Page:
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Hypercalciuria and Calcium Stone Disease in Caucasian Patients

Expanded access is currently available for this treatment.
Verified October 2008 by University of Texas Southwestern Medical Center
Information provided by:
University of Texas Southwestern Medical Center Identifier:
First received: September 30, 2008
Last updated: October 30, 2008
Last verified: October 2008
The hypothesis of this study proposal is that pediatric urinary stone formers have genetic risk factors which predispose their urinary stone production. 50-60% of pediatric stone patients have a positive family history of urinary stone disease. Several genetic mutations have been identified which predispose patients to various types of urinary stones. These genetic mutations can also lead to other significant sequela besides stones, including osteopenia/osteoporosis (bone loss). Furthermore, metabolic abnormalities can be identified in more than 50% of pediatric stone formers, some of which can be improved/alleviated with medical intervention to help decrease rate of stone formation and the need for hospitalization and surgical intervention.

Condition Intervention
Calcium Stone Disease
Radiation: Radiological testing
Genetic: Pediatric Urologic DNA and History Repository

Study Type: Expanded Access     What is Expanded Access?
Official Title: Hypercalciuria and Calcium Stone Disease in Caucasian Patients

Resource links provided by NLM:

Further study details as provided by University of Texas Southwestern Medical Center:

Intervention Details:
    Radiation: Radiological testing
    Bone mineral density
    Genetic: Pediatric Urologic DNA and History Repository

    All Stone Forming Patients and their families will undergo one of three groups of testing:

    Testing 1 - This testing form involves using a specimen from the Pediatric Urologic Blood, Tissue, Urine, Serum, and DNA Repository.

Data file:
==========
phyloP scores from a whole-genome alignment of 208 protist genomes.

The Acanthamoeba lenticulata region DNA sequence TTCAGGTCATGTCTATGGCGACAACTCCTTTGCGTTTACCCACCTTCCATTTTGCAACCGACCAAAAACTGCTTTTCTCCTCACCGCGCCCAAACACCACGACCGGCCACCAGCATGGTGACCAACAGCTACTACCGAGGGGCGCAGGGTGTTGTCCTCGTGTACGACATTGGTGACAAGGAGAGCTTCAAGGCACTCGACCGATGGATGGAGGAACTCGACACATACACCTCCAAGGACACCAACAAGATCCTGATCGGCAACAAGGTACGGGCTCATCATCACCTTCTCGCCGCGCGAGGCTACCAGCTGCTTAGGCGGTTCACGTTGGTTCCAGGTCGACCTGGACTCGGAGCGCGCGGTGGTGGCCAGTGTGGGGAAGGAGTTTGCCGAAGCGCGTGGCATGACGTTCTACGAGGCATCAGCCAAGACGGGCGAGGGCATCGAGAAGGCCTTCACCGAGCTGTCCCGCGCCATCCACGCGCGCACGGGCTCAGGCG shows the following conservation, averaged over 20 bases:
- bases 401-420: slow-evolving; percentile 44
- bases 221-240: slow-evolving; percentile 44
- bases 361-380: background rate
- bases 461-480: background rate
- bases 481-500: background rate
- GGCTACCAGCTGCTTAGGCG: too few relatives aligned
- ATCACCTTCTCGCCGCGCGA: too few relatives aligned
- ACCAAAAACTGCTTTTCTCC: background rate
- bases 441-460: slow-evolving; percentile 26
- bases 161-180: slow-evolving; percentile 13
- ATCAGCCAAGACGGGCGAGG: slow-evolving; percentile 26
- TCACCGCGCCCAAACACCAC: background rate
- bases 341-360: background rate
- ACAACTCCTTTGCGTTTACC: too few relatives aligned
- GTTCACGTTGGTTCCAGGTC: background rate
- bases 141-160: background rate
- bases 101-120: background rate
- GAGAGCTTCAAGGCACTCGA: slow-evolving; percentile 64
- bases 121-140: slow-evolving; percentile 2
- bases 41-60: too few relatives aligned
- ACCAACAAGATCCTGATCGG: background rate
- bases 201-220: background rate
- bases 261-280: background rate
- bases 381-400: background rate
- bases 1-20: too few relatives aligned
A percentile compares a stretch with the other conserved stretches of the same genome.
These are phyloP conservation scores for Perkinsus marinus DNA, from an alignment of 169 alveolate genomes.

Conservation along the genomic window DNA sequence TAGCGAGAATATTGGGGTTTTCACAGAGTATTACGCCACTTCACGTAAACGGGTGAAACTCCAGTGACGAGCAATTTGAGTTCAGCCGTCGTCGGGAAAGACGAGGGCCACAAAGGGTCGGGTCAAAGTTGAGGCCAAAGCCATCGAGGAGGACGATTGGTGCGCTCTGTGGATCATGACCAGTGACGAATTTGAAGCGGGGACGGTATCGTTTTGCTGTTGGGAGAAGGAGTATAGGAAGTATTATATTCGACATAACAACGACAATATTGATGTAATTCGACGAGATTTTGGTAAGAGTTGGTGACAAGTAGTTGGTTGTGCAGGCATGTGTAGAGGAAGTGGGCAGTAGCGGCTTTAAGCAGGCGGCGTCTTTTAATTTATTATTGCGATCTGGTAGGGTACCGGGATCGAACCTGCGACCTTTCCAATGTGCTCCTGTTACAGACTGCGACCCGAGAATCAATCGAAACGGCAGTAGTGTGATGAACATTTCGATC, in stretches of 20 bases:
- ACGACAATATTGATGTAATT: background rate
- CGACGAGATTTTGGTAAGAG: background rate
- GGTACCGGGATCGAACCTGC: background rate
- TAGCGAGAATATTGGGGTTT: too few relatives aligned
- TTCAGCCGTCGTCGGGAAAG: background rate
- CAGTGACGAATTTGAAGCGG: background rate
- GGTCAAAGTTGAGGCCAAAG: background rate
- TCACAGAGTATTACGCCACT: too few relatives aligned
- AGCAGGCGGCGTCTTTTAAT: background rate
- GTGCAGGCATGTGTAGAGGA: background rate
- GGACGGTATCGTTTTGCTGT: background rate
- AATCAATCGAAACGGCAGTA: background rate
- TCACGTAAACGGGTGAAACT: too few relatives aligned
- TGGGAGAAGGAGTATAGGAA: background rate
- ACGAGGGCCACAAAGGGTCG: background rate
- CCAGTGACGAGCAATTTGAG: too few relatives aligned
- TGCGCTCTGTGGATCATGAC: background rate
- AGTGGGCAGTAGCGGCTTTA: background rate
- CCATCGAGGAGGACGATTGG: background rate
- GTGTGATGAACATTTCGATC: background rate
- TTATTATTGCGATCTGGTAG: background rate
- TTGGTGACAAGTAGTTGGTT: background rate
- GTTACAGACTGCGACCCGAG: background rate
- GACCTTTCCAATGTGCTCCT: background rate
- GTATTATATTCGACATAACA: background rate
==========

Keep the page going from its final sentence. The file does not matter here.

Testing 2 - Involves complete in-patient evaluation at UT Southwestern GCRC for patients with hypercalciuria and their families.

    Testing 3 - Involves simple out-patient evaluation for patients with hypercalciuria and their family members.


Ages Eligible for Study:   4 Years to 20 Years   (Child, Adult)
Sexes Eligible for Study:   All

Inclusion Criteria:

  • Male and female English-speaking Caucasian patients >4 years of age with a history of stone formation before age 20 years, their family members, and sex- and age-matched pediatric normal volunteers will be included regardless of current age, gender, race or ethnicity.

Exclusion Criteria:

  • Patients will be excluded with voiding dysfunction or metabolic disorders including renal tubular acidosis, chronic renal insufficiency, intestinal malabsorption (inflammatory bowel disease, history of ileal resection or bladder augmentation, and cystic fibrosis), hyperparathyroidism, prolonged immobilization, vitamin D excess, hpercalcemia, hypophosphatasia, Bartter's syndrome, high dose steroid therapy, prematurity, and chronic lasix use. Any child with a bleeding diathesis or who is immunocompromised will be excluded given the increased risks of drawing blood. Participants who have been on anti-seizure medication such as Topamax or other lithogenic drugs and anti-seizure medication will be excluded. Non-English speaking subjects are not eligible to participate in the study, as this study specifically focuses on English-speaking Caucasian patients based on the adult study from which this study project has been derived.
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Choosing to participate in a study is an important personal decision. Talk with your doctor and family members or friends about deciding to join a study. To learn more about this study, you or your doctor may contact the study research staff using the Contacts provided below. For general information, see Learn About Clinical Studies.

Please refer to this study by its identifier: NCT00765531

Contact: Linda A. Baker, MD 214-456-2467

Sponsors and Collaborators
University of Texas Southwestern Medical Center
  More Information

Responsible Party: Linda A. Baker, M.D., University of Texas Southwestern Medical School Identifier: NCT00765531     History of Changes
Other Study ID Numbers: 1101-577
Study First Received: September 30, 2008
Last Updated: October 30, 2008

Keywords provided by University of Texas Southwestern Medical Center:
To determine the prevalence of genetic mutations in a population.
To identify stone formers with significant family history of stones.
To follow a cohort of pediatric stone formers an their families to report the long-term recurrence rats and therapeutic outcomes.

Additional relevant MeSH terms:
Pathological Conditions, Anatomical
Urological Manifestations
Signs and Symptoms processed this record on May 23, 2017